My choice was to pursue a bachelor’s degree in business and, as a nod to my high-tech employer, minor in computer science. My life was balanced. I had a steady job, was attending the university where my father taught, and stayed involved in the community theater. At the beginning of my final year of college, my manager delivered a blow: my part-time position was being eliminated due to a poor economic forecast and budget pressures. Keeping my job meant I had to return to full-time status. I had come so far, had control of my emotional stability, and was driven to meet a long-desired goal. Seized with fear, I thought losing momentum again might mean never finishing my degree.

I asked my parents for a loan, borrowed against my life insurance, sold all of my company stock, cashed in retirement accounts, and handed in my resignation. It was a huge risk but one I knew was worth taking. Counting my pennies, I lived like all college students—frugally—knowing that I would run out of money within a few weeks of graduation. Ten years after graduating from high school and wearing a “high honors” cord on my shoulder, I took part in the university’s commencement ceremony. No parents in the coliseum that day were happier or prouder than mine. I had a college degree. Expectation met. Weight lifted.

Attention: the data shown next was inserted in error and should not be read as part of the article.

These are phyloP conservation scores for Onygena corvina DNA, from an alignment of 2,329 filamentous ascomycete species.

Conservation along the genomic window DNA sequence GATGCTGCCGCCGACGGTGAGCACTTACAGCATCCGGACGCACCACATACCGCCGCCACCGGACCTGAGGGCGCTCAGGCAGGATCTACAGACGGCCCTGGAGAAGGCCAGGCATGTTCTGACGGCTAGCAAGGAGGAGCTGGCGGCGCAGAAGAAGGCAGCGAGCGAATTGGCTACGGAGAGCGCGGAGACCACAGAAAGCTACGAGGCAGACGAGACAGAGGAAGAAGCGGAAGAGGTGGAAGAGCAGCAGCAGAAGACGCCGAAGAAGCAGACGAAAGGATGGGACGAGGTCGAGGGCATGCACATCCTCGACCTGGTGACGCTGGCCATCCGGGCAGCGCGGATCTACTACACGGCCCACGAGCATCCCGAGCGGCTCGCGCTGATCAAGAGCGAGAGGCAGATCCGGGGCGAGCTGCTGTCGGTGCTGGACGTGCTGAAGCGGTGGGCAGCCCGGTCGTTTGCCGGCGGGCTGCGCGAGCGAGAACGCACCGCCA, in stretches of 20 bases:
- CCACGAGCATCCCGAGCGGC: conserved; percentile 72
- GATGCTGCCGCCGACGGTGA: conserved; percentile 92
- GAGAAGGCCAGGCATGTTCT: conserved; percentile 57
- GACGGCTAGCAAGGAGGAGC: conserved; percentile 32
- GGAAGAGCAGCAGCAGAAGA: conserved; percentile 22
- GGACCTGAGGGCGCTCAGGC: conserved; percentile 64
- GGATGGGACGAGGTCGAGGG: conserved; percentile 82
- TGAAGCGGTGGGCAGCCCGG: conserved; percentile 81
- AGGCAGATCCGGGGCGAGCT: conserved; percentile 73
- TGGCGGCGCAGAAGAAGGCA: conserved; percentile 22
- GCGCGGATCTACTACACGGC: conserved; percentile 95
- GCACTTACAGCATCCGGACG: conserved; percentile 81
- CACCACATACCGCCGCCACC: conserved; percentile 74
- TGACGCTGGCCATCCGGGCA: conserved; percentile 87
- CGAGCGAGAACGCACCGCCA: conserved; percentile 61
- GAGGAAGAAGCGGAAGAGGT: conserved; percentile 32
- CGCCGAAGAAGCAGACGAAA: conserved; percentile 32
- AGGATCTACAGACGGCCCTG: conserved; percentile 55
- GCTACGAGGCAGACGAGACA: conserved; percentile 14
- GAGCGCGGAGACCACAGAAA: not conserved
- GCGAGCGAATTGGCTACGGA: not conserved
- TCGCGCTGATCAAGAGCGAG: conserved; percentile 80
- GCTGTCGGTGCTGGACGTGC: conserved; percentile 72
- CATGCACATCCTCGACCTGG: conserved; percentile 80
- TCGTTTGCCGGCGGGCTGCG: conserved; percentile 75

The following week, I interviewed with a high tech firm about 100 miles away. Ten days later, I started my new career and the next phase of my life, which came with new expectations: get married, own a home, become a mom. I met those expectations, too, but none has ever felt as good as graduating from college because I had to regain lost confidence and believe in myself again.

Elaine spent 17 years in the high-tech industry working for Hewlett Packard and Intel. She currently works as a self-employed demographer for commercial real estate firms in the Portland metropolitan area. In addition, Elaine chairs the Mission-Endowment committee at her church, volunteers at a residential treatment home for teen-aged boys, and is a member of the Portland Air Cargo Association. She has made several humanitarian trips to Uzhhorod, Ukraine with the Corvallis Sister Cities Association. She and her husband Bill reside in Beaverton and have two grown daughters.